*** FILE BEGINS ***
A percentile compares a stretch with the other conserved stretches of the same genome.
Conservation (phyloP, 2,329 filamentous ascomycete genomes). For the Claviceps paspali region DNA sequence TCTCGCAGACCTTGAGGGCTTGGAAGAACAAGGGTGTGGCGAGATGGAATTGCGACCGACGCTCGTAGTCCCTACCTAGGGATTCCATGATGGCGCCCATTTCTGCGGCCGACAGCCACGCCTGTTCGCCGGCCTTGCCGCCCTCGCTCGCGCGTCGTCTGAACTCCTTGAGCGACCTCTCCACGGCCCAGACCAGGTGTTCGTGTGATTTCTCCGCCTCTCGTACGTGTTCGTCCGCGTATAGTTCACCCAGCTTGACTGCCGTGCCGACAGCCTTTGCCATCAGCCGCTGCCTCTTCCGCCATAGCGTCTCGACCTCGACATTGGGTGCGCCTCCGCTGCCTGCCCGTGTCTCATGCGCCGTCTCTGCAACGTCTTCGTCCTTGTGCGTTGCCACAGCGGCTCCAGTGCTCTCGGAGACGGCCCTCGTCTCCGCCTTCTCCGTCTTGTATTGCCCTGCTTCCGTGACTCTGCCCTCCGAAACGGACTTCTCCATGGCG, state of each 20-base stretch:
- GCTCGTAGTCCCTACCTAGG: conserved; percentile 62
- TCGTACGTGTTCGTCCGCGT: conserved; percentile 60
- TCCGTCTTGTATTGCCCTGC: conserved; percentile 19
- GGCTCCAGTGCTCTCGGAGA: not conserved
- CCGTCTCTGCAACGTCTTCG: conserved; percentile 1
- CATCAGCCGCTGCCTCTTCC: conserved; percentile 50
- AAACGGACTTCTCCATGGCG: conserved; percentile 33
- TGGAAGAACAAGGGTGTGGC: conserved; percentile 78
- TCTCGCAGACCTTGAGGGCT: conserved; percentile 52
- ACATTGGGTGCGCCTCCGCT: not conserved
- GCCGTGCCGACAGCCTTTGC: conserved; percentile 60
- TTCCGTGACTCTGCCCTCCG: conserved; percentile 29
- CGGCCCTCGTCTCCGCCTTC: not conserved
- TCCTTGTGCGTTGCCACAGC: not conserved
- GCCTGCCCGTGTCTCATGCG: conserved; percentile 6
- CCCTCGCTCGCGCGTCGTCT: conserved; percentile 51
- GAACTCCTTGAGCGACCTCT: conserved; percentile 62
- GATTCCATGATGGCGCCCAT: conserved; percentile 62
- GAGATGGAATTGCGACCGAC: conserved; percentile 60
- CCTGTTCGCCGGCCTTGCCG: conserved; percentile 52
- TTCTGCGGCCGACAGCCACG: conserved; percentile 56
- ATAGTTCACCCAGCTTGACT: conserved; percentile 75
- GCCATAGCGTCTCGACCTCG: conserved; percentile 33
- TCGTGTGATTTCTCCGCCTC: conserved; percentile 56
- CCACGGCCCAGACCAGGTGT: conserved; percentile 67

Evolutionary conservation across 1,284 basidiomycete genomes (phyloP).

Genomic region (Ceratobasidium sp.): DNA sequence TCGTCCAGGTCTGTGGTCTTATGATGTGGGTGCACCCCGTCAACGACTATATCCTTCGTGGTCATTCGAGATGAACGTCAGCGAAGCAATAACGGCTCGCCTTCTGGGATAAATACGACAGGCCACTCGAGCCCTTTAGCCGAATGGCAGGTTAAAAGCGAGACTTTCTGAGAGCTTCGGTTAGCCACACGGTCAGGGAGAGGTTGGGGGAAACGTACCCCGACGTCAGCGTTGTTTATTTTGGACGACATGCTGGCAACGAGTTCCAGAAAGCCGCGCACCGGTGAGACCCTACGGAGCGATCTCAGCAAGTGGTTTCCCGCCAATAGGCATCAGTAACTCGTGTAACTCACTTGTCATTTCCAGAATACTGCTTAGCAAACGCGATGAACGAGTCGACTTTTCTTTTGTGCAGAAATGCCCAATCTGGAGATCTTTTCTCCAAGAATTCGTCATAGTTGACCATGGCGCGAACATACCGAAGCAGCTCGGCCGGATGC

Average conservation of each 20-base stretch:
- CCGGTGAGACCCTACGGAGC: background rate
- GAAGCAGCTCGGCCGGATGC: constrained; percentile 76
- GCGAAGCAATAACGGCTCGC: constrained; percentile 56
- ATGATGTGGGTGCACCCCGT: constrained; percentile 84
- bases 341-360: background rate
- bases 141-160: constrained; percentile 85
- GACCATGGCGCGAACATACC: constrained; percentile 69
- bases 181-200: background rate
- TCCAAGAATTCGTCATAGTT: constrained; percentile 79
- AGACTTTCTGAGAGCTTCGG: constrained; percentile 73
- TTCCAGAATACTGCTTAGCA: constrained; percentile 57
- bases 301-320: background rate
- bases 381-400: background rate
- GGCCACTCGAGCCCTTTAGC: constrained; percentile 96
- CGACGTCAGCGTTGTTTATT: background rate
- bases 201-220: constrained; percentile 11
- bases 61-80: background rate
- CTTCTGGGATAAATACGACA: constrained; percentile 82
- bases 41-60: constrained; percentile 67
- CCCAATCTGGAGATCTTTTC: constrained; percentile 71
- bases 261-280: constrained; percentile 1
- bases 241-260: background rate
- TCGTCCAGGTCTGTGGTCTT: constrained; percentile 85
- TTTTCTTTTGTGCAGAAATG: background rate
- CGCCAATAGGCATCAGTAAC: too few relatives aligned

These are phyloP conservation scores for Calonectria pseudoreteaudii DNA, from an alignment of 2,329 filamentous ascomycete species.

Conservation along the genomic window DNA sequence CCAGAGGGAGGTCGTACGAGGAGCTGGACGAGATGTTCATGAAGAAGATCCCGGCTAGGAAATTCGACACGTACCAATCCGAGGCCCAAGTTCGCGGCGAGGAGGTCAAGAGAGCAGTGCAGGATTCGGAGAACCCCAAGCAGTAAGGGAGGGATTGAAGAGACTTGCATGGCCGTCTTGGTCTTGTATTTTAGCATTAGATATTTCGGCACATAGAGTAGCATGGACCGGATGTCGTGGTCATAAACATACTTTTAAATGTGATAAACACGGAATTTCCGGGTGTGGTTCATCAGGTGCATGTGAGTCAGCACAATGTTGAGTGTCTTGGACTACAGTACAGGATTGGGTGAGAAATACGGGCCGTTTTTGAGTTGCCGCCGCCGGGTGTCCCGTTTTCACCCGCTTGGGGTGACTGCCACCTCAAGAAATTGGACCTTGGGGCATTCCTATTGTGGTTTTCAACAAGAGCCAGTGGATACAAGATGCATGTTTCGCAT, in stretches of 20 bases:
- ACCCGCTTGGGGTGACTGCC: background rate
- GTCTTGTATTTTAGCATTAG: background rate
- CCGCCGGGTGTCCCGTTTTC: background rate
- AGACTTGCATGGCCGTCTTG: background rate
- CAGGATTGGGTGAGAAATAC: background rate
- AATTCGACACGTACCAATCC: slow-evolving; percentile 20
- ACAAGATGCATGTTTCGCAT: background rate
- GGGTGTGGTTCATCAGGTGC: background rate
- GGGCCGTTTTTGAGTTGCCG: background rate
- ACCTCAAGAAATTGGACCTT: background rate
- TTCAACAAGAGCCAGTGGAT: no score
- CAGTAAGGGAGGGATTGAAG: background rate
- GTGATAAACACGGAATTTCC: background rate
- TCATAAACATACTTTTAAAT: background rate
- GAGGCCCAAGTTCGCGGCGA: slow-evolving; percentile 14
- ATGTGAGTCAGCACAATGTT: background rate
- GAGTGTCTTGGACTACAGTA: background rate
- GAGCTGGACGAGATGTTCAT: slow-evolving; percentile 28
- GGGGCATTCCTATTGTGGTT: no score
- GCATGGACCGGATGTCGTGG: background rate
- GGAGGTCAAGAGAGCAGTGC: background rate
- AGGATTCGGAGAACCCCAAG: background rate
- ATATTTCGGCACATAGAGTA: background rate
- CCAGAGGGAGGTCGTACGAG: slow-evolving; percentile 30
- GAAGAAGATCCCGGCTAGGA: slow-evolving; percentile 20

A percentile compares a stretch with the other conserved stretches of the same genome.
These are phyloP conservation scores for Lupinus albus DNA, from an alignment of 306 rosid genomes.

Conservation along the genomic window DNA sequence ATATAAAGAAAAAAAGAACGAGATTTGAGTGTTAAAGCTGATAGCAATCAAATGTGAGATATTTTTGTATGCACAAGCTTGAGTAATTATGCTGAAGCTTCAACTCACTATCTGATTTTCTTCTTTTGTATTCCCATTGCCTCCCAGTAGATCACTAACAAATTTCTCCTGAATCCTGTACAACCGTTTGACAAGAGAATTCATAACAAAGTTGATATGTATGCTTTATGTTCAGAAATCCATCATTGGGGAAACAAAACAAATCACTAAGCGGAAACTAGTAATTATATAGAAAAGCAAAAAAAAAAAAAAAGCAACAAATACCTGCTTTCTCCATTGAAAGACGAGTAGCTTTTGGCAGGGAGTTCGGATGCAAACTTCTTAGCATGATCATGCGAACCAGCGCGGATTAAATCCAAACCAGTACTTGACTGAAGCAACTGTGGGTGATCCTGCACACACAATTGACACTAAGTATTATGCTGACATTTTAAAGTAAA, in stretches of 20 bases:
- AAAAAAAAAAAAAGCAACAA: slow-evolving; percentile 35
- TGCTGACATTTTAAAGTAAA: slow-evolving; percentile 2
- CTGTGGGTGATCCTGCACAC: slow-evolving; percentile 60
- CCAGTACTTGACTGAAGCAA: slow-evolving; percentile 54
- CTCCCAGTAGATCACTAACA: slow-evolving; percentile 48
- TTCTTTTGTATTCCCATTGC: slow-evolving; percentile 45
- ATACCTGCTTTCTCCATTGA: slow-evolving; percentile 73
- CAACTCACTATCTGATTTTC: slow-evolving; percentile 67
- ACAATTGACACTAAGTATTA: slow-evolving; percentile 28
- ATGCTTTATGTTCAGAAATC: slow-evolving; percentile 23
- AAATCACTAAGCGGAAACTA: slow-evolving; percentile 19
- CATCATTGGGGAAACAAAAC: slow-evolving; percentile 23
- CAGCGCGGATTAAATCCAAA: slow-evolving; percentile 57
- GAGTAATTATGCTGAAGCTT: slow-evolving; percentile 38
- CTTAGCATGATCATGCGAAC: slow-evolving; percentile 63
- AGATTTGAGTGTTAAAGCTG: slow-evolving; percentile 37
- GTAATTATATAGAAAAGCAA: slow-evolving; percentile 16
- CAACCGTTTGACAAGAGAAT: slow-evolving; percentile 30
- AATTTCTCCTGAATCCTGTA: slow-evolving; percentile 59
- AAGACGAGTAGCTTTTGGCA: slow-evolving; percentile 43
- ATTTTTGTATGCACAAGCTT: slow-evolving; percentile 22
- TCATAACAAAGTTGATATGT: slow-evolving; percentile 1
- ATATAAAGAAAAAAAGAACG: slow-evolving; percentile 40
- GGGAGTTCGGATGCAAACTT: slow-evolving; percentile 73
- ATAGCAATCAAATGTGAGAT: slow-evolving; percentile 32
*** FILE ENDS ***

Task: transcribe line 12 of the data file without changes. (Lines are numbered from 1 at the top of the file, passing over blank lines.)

- ACATTGGGTGCGCCTCCGCT: not conserved